The Irish success in Hollywood during and after the Depression era played a major part in ending the anti-Irish and anti-Catholic ethos in America writer Joe Queenan has stated.
Writing in the Guardian newspaper Queenan said “There can be no denying that the overnight Irish-American takeover of the film industry softened American attitudes towards immigrants, ultimately putting an end to the ferocious anti-Irish, anti-Catholic animus that was a staple of American life well into the 1950s.
"If we are Irish-American, as I am, it is incumbent upon us to admire all our Irish forebears who made such an impact on motion pictures during the Depression: Jimmy Cagney, Maureen O'Hara, Spencer Tracy, Pat O'Brien, Maureen O'Sullivan, Gene Kelly, Tyrone Power and Bing Crosby.”
Queenan quotes author Christopher Shannon who wrote in his book “Bowery to Broadway: The American Irish in Classic American Cinema” that Americans who rejected Irish Catholics in politics," observes Shannon, "embraced them in culture." In general Queenan says this took the form of the gangster movie.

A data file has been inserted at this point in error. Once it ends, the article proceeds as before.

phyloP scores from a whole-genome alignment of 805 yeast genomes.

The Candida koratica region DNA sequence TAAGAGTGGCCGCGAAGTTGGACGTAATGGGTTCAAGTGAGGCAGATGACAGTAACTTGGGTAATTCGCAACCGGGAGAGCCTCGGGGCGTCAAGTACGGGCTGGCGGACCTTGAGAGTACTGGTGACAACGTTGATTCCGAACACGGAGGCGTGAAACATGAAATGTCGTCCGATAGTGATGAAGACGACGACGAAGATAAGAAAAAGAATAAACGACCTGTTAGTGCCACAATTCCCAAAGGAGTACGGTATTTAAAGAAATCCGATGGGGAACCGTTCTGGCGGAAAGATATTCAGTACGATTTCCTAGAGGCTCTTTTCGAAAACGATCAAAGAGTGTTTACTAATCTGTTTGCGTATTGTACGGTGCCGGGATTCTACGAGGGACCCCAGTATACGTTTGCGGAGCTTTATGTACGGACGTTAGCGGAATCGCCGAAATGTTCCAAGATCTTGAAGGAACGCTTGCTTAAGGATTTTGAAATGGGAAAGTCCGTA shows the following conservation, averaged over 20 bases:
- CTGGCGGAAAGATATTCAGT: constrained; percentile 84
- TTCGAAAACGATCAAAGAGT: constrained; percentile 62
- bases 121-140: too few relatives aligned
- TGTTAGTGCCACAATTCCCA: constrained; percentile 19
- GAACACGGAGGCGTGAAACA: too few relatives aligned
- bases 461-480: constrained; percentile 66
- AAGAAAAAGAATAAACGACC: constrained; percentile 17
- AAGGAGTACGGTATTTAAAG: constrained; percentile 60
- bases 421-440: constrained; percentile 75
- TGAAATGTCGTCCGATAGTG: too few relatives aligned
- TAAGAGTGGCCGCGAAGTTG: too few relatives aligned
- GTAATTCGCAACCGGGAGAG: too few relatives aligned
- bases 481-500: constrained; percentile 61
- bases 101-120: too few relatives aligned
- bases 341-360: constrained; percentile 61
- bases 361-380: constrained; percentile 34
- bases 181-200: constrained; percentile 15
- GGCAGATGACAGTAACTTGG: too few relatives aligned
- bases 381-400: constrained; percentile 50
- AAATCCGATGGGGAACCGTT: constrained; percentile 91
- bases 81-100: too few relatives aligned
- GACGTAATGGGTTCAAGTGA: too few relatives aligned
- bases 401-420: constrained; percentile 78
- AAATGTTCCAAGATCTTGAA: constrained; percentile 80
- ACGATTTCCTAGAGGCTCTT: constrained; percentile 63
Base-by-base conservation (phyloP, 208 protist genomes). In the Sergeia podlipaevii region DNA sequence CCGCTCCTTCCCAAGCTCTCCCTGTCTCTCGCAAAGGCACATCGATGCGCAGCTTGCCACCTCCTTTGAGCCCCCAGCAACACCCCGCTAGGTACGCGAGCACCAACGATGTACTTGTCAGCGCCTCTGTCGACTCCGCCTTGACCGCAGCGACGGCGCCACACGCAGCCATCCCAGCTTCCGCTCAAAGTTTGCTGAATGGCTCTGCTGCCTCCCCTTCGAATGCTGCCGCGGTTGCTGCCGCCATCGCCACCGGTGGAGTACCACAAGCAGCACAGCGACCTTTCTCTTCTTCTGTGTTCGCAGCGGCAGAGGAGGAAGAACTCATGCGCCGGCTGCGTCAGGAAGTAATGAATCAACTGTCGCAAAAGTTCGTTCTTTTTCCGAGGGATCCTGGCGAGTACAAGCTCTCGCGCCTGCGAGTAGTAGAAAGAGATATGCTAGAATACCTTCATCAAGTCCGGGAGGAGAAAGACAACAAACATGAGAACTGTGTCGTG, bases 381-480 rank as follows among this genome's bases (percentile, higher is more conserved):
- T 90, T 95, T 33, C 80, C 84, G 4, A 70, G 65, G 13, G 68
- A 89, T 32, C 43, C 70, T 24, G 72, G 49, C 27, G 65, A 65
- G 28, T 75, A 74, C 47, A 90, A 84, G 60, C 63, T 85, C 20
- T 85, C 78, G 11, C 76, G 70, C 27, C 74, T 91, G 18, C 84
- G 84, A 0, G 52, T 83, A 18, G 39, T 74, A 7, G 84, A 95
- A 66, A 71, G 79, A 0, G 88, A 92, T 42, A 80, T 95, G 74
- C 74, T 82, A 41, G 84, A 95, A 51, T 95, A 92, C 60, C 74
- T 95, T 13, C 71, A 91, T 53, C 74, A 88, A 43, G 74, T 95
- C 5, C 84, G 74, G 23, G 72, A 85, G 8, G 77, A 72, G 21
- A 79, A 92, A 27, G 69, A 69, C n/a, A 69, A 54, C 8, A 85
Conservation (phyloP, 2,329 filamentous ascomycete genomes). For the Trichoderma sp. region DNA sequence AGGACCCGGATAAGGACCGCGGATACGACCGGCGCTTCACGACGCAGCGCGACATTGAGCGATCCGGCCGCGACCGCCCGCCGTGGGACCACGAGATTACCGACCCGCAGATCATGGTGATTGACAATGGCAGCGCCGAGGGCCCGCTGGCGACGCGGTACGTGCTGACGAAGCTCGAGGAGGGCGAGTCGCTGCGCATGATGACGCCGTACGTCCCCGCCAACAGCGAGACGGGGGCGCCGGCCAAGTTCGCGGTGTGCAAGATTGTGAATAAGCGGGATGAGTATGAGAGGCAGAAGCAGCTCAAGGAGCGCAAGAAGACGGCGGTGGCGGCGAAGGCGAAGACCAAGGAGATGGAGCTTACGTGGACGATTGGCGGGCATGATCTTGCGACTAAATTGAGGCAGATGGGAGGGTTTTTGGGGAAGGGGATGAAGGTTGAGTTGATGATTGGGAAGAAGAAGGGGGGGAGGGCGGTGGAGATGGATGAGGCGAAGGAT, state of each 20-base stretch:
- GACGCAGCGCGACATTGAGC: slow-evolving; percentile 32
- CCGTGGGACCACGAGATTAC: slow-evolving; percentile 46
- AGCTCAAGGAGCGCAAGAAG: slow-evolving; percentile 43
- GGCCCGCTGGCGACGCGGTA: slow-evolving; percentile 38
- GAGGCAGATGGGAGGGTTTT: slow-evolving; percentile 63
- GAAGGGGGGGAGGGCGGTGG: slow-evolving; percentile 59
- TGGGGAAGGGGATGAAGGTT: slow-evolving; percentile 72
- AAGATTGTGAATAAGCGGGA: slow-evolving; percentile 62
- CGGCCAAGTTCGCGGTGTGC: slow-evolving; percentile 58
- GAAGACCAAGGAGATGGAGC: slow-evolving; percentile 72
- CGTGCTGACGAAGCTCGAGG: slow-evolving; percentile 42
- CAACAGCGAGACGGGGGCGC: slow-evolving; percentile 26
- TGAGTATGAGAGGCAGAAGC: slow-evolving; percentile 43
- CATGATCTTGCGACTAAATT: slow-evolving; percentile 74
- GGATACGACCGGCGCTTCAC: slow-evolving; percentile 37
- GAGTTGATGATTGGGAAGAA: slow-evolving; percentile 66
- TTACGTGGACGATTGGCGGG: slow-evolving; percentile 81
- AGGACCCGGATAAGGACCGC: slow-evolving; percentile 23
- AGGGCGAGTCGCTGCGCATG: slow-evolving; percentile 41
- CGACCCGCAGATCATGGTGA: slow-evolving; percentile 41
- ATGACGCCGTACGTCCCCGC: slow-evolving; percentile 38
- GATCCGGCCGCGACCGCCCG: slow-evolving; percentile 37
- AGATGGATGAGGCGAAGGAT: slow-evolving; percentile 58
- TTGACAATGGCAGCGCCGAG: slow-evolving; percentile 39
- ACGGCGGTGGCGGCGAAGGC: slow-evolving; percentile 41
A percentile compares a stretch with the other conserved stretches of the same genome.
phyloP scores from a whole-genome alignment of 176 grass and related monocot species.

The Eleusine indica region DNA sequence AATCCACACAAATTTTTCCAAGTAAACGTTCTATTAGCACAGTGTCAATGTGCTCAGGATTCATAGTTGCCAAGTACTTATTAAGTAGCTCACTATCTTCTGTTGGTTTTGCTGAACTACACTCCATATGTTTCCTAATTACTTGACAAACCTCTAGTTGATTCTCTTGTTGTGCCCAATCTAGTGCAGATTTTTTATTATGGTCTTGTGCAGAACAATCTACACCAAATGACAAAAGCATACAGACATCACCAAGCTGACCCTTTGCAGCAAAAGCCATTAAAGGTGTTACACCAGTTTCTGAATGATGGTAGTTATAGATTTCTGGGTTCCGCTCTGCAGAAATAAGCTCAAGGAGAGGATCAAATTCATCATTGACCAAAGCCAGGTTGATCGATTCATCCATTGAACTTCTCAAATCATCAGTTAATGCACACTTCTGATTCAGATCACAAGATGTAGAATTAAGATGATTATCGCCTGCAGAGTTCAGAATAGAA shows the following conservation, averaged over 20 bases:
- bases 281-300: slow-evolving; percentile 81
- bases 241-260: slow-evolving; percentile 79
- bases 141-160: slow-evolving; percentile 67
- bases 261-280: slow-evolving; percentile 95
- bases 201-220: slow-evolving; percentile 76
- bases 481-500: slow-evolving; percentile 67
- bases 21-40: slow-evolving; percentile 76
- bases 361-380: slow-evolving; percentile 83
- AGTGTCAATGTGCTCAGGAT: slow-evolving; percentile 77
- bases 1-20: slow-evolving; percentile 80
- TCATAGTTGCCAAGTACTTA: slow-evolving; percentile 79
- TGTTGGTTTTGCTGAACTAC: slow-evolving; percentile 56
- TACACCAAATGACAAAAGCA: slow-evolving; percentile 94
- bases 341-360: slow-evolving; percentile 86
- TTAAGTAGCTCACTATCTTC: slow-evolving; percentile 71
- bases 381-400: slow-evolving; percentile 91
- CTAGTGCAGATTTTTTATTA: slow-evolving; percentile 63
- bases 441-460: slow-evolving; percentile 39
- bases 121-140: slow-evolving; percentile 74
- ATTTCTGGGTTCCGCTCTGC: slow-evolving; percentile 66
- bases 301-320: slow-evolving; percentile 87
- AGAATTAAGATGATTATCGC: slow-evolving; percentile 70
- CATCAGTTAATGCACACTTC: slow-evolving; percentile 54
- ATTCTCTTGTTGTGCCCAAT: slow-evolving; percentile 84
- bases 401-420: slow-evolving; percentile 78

Queenan writes that the central premise of the Shannon book is that Depression-era movies helped persuade Americans to stop despising Irish immigrants.
“According to Shannon, this shift came about not because of the elfin charm or winning smiles of the Irish, but because the films provided Americans with an alternative vision of society, where a sense of belonging to an urban village triumphed over the harsh, Darwinian, every-man-for-himself ethos that had dominated the US since its inception. In all likelihood, the moviegoing public did not realise this at the time.”
Queenan says “there are a lot of Irish-American actors he likes (Sean Penn, Mickey Rourke, Alec Baldwin, Casey Affleck, Bill Murray) and a lot I don't (Ryan O'Neal, Rosie O'Donnell, Ed Burns, Ben Affleck, all the other Baldwins).
“And there are even more I never even think of in ethnic terms (John C Reilly, Mia Farrow, Tina Fey, Dakota Fanning, Chris O'Donnell, Courtney Cox, Brendan Fraser).
Queenan says the most notable aspect of the new generation of Irish gangster films such as “The Departed” is their near-total lack of ethnic authenticity.
“The Coen brothers and Martin Scorsese are neither Irish, nor Irish-American. The same is true of Paul Newman, Leonardo DiCaprio, Cameron Diaz, Tom Hanks and Gary Oldman; in State of Grace, Gary Oldman makes one of the most believable Irish-American thugs ever. These movies succeed or fail because they are good movies or bad movies, not because of their ethnic component, “ he writes